It’s something Donald Trump’s supporters largely backed and a way to bring them together with Democrats.
U.S. President-elect Joe Biden speaks to the media after receiving a briefing from the transition COVID-19 advisory board on November 09, 2020 at the Queen Theater in Wilmington, Delaware. (Photo by Joe Raedle/Getty Images)
Three days after the presidential election, with the outcome still hanging in the balance, Roger Cohen of the New York Times published a column that offered his take on the ongoing controversy. “The People Versus Donald Trump,” read the headline. “They want him to go, and he won’t listen,” added the subhead.
Now there is nothing unusual in a newspaper columnist opining about what “the people” want, even one who, as in Cohen’s case, doesn’t live in the United States. But Cohen’s judgment overlooks this striking fact: while Donald Trump may have lost the presidency, he won millions more votes this year than he did in 2016. His total haul of nearly 70 million—exceeding Barack Obama’s total when elected to his first term in 2008—suggests that some approximation of “the people” were keen for him to remain in office for another four years.
Furthermore, Joe Biden’s narrow victory in what he himself described as “the most important election in our lifetime” leaves the national political landscape remarkably unchanged. Democratic hopes of gaining control of the Senate appear unlikely to materialize. In the House of Representatives, the party actually lost seats. Biden is a winner with no coattails. The electorate that has ousted Trump from the presidency has refrained from endorsing a leftward shift in American politics. Biden brings to office a mandate that is somewhere between slight and non-existent.
So like it or not, even as Trump himself leaves the White House, the forces that vaulted him to the center of national politics will persist. To revert to Cohen’s formulation, on matters related to race, religion, culture, climate, and the economy, “the people” are of two minds—or, more accurately, of several minds. As one prominent expression of the cleavages that have fractured our country, Trumpism, with or without Trump, will continue to play a large role in national politics for some time to come.
Biden’s vow to heal those cleavages is necessary, commendable, and undoubtedly heartfelt. Yet doing so will take more than reassuring words from a decent but aging career politician presiding over a divided government. Even though the outcome of the election now appears settled, don’t expect Trump’s legions to climb aboard the Biden bandwagon.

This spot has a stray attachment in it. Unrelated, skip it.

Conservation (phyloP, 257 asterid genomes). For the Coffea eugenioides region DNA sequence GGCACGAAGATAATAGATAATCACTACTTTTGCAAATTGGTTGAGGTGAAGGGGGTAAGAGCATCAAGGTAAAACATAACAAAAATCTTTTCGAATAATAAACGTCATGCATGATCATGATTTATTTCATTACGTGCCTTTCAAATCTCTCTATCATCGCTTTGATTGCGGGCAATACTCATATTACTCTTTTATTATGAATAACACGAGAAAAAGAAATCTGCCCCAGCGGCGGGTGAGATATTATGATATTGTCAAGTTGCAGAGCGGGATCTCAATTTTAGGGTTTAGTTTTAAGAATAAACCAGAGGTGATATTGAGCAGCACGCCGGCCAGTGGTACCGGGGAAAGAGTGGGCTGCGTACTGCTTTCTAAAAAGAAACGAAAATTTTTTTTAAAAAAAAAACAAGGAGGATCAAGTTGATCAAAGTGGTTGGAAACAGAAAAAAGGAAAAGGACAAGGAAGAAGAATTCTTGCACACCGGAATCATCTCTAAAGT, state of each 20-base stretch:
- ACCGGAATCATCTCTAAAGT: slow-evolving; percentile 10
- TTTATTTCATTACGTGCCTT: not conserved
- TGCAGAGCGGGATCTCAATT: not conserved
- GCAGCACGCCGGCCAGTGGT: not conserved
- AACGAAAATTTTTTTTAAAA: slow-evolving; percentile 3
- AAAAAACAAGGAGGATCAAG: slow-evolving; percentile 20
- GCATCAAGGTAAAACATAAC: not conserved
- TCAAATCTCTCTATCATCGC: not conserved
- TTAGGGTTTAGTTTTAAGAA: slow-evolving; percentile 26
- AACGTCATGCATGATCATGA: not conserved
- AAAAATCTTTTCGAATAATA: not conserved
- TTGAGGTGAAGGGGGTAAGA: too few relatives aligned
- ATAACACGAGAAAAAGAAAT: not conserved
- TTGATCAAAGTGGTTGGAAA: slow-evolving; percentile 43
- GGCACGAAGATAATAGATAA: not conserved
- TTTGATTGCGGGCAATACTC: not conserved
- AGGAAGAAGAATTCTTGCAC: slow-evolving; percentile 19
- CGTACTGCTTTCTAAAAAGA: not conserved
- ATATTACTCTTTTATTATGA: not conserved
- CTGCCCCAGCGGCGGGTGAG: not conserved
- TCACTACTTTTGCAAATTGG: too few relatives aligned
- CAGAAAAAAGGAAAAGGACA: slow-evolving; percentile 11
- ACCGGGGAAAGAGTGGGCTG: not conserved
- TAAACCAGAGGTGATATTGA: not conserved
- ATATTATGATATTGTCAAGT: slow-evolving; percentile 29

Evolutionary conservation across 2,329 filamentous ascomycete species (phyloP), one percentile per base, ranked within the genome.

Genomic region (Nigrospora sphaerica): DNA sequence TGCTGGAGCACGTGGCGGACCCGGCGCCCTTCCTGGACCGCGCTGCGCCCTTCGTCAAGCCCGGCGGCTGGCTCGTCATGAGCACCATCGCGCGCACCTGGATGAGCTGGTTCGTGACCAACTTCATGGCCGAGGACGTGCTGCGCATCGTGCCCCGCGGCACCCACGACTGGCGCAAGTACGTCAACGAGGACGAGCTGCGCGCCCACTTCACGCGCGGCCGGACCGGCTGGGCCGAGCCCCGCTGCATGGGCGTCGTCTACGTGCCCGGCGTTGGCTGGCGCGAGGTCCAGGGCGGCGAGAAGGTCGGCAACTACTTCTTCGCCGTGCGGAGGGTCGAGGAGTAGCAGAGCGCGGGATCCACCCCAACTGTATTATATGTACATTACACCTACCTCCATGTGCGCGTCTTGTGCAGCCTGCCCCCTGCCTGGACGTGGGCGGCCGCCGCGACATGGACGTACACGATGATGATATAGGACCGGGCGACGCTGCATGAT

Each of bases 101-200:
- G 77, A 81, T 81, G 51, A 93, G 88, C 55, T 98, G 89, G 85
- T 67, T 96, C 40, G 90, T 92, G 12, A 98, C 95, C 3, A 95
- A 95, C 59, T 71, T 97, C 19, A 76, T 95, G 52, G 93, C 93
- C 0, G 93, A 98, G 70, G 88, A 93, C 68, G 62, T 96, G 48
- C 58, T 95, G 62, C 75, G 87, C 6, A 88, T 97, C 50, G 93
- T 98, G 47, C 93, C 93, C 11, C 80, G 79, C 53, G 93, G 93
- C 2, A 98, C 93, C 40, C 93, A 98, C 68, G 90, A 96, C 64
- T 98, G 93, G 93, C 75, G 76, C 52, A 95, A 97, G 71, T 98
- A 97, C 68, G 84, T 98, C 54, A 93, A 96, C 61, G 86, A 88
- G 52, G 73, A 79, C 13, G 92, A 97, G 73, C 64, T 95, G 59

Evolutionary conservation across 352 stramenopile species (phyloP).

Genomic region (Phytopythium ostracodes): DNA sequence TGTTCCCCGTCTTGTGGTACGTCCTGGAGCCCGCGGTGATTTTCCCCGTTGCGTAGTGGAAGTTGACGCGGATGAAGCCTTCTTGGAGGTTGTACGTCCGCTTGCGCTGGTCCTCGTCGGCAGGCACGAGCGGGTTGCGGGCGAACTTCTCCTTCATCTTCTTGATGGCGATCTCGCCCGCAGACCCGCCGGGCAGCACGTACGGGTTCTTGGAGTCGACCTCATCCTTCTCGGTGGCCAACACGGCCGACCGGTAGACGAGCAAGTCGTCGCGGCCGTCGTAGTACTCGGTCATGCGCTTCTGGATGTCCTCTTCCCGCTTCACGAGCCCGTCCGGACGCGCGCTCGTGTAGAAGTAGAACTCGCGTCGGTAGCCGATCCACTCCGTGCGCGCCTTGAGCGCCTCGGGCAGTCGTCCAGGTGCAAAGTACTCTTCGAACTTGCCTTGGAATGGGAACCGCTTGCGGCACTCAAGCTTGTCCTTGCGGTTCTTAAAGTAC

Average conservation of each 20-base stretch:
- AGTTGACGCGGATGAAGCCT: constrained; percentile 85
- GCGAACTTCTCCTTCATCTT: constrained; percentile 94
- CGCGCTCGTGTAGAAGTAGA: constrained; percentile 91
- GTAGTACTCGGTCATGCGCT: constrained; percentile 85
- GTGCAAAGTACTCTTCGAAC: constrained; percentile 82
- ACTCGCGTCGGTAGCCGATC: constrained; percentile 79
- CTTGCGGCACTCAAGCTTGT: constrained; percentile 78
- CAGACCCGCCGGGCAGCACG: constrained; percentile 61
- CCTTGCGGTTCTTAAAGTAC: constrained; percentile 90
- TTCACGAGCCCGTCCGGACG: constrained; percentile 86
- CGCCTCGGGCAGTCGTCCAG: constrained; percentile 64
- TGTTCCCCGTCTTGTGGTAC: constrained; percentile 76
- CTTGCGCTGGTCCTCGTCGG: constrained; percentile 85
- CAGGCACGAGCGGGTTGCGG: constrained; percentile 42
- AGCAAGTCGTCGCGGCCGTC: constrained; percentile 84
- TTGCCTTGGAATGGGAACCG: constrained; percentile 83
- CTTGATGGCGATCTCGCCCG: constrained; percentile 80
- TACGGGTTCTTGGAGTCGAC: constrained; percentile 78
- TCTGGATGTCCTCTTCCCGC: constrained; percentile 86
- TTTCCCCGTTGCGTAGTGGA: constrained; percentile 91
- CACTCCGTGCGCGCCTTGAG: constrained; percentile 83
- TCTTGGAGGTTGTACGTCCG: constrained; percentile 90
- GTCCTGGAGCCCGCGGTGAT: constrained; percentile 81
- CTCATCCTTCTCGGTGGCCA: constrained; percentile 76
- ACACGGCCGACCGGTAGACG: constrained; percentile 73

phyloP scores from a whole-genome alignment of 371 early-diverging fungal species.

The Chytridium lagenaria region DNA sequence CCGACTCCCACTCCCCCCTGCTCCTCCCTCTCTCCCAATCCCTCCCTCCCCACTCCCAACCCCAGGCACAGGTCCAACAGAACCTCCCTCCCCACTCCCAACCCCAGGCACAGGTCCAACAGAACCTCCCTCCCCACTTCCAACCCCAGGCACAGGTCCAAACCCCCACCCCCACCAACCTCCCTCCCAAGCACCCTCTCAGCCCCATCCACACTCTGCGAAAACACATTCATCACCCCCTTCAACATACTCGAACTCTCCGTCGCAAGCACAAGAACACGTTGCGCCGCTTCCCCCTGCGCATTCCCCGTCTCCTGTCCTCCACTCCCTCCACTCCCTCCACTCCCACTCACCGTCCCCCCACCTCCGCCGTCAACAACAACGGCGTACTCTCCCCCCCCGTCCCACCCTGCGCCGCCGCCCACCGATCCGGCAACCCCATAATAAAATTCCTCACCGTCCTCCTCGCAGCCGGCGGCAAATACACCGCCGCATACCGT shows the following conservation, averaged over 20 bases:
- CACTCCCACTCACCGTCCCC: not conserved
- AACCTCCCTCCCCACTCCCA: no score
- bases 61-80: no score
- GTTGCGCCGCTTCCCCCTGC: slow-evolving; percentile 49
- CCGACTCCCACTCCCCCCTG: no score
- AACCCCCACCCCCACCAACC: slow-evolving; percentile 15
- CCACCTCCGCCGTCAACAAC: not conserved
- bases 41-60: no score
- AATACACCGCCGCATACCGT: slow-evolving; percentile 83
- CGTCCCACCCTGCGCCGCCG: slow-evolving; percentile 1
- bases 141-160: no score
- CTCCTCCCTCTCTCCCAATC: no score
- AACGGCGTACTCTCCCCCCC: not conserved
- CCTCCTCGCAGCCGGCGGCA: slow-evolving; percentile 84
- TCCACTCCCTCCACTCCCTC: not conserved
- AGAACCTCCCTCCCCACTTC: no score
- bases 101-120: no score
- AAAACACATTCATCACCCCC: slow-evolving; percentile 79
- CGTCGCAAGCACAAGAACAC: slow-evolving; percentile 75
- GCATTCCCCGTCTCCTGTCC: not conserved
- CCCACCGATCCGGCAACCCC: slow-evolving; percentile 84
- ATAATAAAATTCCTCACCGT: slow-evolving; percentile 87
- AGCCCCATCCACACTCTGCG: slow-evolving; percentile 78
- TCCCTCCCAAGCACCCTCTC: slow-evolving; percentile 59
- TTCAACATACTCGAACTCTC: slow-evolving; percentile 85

Let me suggest that there is one arena where Biden might actually make some progress toward fulfilling his promise to “save America’s soul.” I refer to foreign policy.
Progress here will require changing course on an issue that went almost entirely unmentioned during the run-up to the election: our nation’s disastrous affinity for war. Since the fall of the Berlin Wall in 1989, war has become the principal signature of American statecraft. Over the course of three decades of sustained military activism, U.S. troops have suffered terrible losses while winning few conclusive victories. “Forever wars” in places like Afghanistan and Iraq have added trillions of dollars to the national debt.
Responsibility for this record of squandered blood and treasure rests with both parties. Democrats and Republicans have squabbled over any number of issues. But when it comes to military power and its utility, a broad consensus has prevailed. That consensus finds expression in ever-increasing Pentagon budgets, an expansive global military presence, and a penchant for armed intervention in distant places.
In Washington, everyone supports the troops. Too few bother to think critically about what the troops are actually doing, where, and at what cost. Patriotism carries the taint of militarism.
On that score, Donald Trump was an exception. If the train wreck of his presidency has any redeeming feature, it is found in his recognition that “endless wars” do not serve the national interest. Of course, Trump being Trump, he demonstrated neither the attention span nor the constancy of purpose to make good on his vow to end them. Even so, his repeated promise to do so resonated with his followers. Put simply, Trumpism contains a strong antiwar component.
So if President-elect Biden is serious about bringing the country together, here is one place where he might find common ground with the 70 million who preferred his opponent. Pro-Trumpers will never agree with Biden on abortion, gun ownership, climate change, or “socialism.” But if a Biden administration restores a measure of prudence to U.S. military policy, they just might respond favorably.
What might prudence look like in practice? Greater restraint in the use of force offers one obvious example. Abandoning regime change as a foreign policy objective offers another. Reducing military spending in favor of addressing neglected needs at home offers a third.
Nothing in Joe Biden’s long career suggests that he will become an overtly antiwar president. But should he foster an approach to national security that emphasizes military restraint and creative diplomacy, he just might make a first step toward healing a broken democracy.
Andrew Bacevich is president of the Quincy Institute for Responsible Statecraft and TAC’s writer-at-large.